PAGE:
The president of the United Auto Workers is defending the sanctity of the union’s bargaining process four days after former Fiat Chrysler Automobiles NV labor negotiator Alphons Iacobelli’s plea agreement showed that officials paid more than $1.5 million to UAW officers and employees to sway contract negotiations.

“Let me speak clearly. Al Iacobelli by his own admission is a crook and a liar,” UAW President Dennis Williams wrote in a letter to union members Friday. “While Mr. Iacobelli will have to answer for his criminal conduct, it appears that in an attempt to get lenient treatment from the government he is now falsely spinning his crimes as an effort to corrupt the collective bargaining process between the UAW and Fiat Chrysler. In reality, it is plain as day that his motivation was nothing more than outright greed.”

Iacobelli, 58, pleaded guilty Monday to one count of conspiracy to violate the Labor Management Relations Act, and one count of subscribing a false tax return. The two charges carry a maximum sentence of eight years in prison. Iacobelli could also be ordered to pay more than $835,000 in restitution fees. He will be sentenced in Detroit on May 29.

The former FCA labor negotiator was charged with criminal corruption connected to the Fiat Chrysler-UAW joint training center. But his plea deal suggests the corruption was more widespread than previously disclosed — lasting for years as Fiat Chrysler officials granted UAW labor leaders cash payments and luxury items, including airfare, jewelry and secret $50,000 payments.

Court records also show the relationship involved illegal payments spent on a Ferrari, gold Montblanc fountain pens and a custom-made Italian watch.

In his letter, Williams refutes the $50,000 payments, which Iacobelli says were offered as retirement packages to select senior UAW officials: “What Iacobelli’s plea agreement fails to disclose is that these proposed retirement payments were reviewed by UAW legal counsel,” the union president wrote, “immediately rejected by me and never paid to anyone.”

Iacobelli’s lawyer, David DuMouchel, declined comment Friday. The U.S. attorney’s office in Detroit did not immediately respond.

The conspiracy dates back to September 2009, three months after Chrysler exited bankruptcy and joined forces with Fiat SpA. It was then that Iacobelli told other Fiat Chrysler executives, including former FCA financial analyst Jerome Durden, to shift from cost-cutting to spending at the training center.

One of the first expenses Iacobelli identified in his plea agreement was a $50,000 payment to a nonprofit run by the late General Holiefield, head of the union’s FCA department. It’s one of several made over the next few years as part of a conspiracy “to obtain benefits, concessions and advantages for FCA in the negotiation, implementation and administration of the collective bargaining agreements between FCA and the UAW,” prosecutors allege.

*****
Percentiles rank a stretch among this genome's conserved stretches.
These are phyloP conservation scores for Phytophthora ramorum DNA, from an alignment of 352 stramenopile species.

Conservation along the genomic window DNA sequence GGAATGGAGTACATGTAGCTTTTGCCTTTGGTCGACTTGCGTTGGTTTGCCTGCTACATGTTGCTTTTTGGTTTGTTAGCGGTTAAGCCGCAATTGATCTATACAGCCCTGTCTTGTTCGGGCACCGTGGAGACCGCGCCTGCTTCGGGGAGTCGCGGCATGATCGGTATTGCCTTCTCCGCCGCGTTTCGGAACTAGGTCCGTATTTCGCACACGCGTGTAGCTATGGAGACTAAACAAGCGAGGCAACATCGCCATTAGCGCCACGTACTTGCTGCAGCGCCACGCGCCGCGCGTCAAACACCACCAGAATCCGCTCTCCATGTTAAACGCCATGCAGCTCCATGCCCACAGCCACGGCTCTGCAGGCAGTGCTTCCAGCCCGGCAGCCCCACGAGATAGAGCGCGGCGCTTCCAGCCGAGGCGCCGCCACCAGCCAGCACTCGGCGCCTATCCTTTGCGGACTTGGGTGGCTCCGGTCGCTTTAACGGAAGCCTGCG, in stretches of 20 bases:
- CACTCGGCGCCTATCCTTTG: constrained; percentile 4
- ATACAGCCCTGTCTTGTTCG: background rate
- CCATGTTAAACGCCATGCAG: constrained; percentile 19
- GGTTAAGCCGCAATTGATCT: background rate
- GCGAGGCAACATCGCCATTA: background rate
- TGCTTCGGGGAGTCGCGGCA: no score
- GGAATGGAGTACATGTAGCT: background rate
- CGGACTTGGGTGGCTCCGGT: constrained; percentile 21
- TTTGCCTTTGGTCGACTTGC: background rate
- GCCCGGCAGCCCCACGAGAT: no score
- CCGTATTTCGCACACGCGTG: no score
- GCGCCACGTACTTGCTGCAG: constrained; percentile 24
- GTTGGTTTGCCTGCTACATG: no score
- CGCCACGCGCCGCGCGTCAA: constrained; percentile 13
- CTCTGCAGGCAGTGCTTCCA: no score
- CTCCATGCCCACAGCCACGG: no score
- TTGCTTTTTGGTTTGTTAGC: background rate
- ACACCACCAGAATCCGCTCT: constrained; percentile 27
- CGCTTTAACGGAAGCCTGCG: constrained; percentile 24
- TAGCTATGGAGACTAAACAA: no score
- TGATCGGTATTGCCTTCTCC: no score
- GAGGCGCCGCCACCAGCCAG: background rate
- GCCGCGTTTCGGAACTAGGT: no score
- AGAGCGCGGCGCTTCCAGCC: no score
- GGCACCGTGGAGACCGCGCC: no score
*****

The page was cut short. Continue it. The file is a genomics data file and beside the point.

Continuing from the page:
The accusations made Monday in Iacobelli’s plea agreement say for the first time in the investigation that FCA executives’ actions were intended to sway UAW contract negotiations in favor of the Italian-American automaker. But Williams insists in his letter that union funds were neither stolen nor compromised by the actions of Iacobelli, Holiefield or any other conspirators.

Monica Morgan-Holiefield, the widow of General Holiefield, is expected to enter a guilty plea on Feb. 6 to unspecified federal charges. Iacobelli will have to cooperate with investigators as part of his plea deal, but it’s still unclear whether he has named any other FCA officials.

FCA CEO Sergio Marchionne has been questioned by investigators amid the widening investigation and sought legal representation by white-collar criminal defense lawyer William Jeffress of the Washington-based law firm Baker Botts.

“The fact that Mr. Holiefield and others allowed themselves to be corrupted by Mr. Iacobelli was and is a terrible betrayal of our union’s trust. But there is simply no truth to the claim that this misconduct compromised the negotiation of our collective bargaining agreement or had any impact on union funds,” Williams wrote.

“As I have discussed before, General Holiefield did not single-handedly control the collective bargaining agreement. That collective bargaining agreement passed through many hands, and its terms were reviewed, negotiated and approved at the highest level of our union, including the UAW president and ultimately the membership.”

Williams says the corruption was self-serving and designed to funnel “millions of dollars” directly into Iacobelli’s pockets, and that the 2011 agreement that Iacobelli says was influenced by his actions was patterned after other UAW agreements with Ford Motor Co. and General Motors Co.

“Mr. Iacobelli’s case is one of personal greed, plain and simple. Iacobelli stole money because he’s a thief who wanted to live a lavish lifestyle well beyond his means. And he corrupted a few UAW officials because he needed their silence to protect his own crimes,” Williams wrote. “Those were terrible acts on all sides. But the fact is those people’s misdeeds did not affect your collective bargaining agreement and no union funds were stolen or lost.”

Iacobelli’s plea deals come as federal agents have expanded the corruption investigation to include a former member of General Motors Co.’s board of directors, as well as UAW training centers funded by all three Detroit automakers. Two others have struck plea deals amid the investigation, including Durden and former UAW official Virdell King.

Robert Snell of The Detroit News contributed.

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